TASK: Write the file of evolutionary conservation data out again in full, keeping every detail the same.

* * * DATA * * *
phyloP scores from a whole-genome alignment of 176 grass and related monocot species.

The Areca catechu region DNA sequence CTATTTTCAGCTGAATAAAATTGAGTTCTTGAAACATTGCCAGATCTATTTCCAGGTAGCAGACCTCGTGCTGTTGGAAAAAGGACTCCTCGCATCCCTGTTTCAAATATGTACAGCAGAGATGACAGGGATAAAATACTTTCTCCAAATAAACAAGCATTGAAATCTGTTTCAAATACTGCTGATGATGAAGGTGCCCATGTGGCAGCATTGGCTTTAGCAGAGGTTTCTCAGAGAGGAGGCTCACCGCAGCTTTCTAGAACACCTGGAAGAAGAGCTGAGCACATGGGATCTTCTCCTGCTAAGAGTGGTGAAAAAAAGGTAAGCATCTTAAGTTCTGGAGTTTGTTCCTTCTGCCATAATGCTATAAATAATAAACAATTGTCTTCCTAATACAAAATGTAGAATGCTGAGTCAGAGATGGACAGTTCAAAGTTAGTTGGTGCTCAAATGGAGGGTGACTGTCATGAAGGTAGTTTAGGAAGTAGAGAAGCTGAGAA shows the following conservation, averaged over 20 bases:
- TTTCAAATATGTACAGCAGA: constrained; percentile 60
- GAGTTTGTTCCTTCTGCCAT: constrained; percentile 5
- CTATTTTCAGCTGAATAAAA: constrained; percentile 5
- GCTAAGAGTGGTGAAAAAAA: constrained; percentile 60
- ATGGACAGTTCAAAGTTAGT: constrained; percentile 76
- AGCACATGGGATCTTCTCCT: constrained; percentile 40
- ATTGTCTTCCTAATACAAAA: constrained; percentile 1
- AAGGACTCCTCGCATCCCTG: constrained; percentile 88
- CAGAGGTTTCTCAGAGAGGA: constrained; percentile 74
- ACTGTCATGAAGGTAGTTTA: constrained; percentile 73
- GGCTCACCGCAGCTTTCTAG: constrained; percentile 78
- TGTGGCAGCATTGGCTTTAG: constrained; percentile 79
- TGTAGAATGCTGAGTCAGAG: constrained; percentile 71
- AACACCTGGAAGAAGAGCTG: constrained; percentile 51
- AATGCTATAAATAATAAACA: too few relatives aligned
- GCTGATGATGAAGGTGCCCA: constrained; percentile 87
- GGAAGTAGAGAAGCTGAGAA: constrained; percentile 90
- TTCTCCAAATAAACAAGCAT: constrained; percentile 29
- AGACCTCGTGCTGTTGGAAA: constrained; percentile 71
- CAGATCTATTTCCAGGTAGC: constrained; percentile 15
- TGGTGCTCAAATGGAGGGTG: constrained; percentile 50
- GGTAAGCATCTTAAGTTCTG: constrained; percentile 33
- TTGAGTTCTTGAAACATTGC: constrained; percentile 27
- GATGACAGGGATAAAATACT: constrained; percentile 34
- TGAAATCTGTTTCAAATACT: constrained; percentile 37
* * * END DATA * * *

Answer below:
phyloP scores from a whole-genome alignment of 176 grass and related monocot species.

The Areca catechu region DNA sequence CTATTTTCAGCTGAATAAAATTGAGTTCTTGAAACATTGCCAGATCTATTTCCAGGTAGCAGACCTCGTGCTGTTGGAAAAAGGACTCCTCGCATCCCTGTTTCAAATATGTACAGCAGAGATGACAGGGATAAAATACTTTCTCCAAATAAACAAGCATTGAAATCTGTTTCAAATACTGCTGATGATGAAGGTGCCCATGTGGCAGCATTGGCTTTAGCAGAGGTTTCTCAGAGAGGAGGCTCACCGCAGCTTTCTAGAACACCTGGAAGAAGAGCTGAGCACATGGGATCTTCTCCTGCTAAGAGTGGTGAAAAAAAGGTAAGCATCTTAAGTTCTGGAGTTTGTTCCTTCTGCCATAATGCTATAAATAATAAACAATTGTCTTCCTAATACAAAATGTAGAATGCTGAGTCAGAGATGGACAGTTCAAAGTTAGTTGGTGCTCAAATGGAGGGTGACTGTCATGAAGGTAGTTTAGGAAGTAGAGAAGCTGAGAA shows the following conservation, averaged over 20 bases:
- TTTCAAATATGTACAGCAGA: constrained; percentile 60
- GAGTTTGTTCCTTCTGCCAT: constrained; percentile 5
- CTATTTTCAGCTGAATAAAA: constrained; percentile 5
- GCTAAGAGTGGTGAAAAAAA: constrained; percentile 60
- ATGGACAGTTCAAAGTTAGT: constrained; percentile 76
- AGCACATGGGATCTTCTCCT: constrained; percentile 40
- ATTGTCTTCCTAATACAAAA: constrained; percentile 1
- AAGGACTCCTCGCATCCCTG: constrained; percentile 88
- CAGAGGTTTCTCAGAGAGGA: constrained; percentile 74
- ACTGTCATGAAGGTAGTTTA: constrained; percentile 73
- GGCTCACCGCAGCTTTCTAG: constrained; percentile 78
- TGTGGCAGCATTGGCTTTAG: constrained; percentile 79
- TGTAGAATGCTGAGTCAGAG: constrained; percentile 71
- AACACCTGGAAGAAGAGCTG: constrained; percentile 51
- AATGCTATAAATAATAAACA: too few relatives aligned
- GCTGATGATGAAGGTGCCCA: constrained; percentile 87
- GGAAGTAGAGAAGCTGAGAA: constrained; percentile 90
- TTCTCCAAATAAACAAGCAT: constrained; percentile 29
- AGACCTCGTGCTGTTGGAAA: constrained; percentile 71
- CAGATCTATTTCCAGGTAGC: constrained; percentile 15
- TGGTGCTCAAATGGAGGGTG: constrained; percentile 50
- GGTAAGCATCTTAAGTTCTG: constrained; percentile 33
- TTGAGTTCTTGAAACATTGC: constrained; percentile 27
- GATGACAGGGATAAAATACT: constrained; percentile 34
- TGAAATCTGTTTCAAATACT: constrained; percentile 37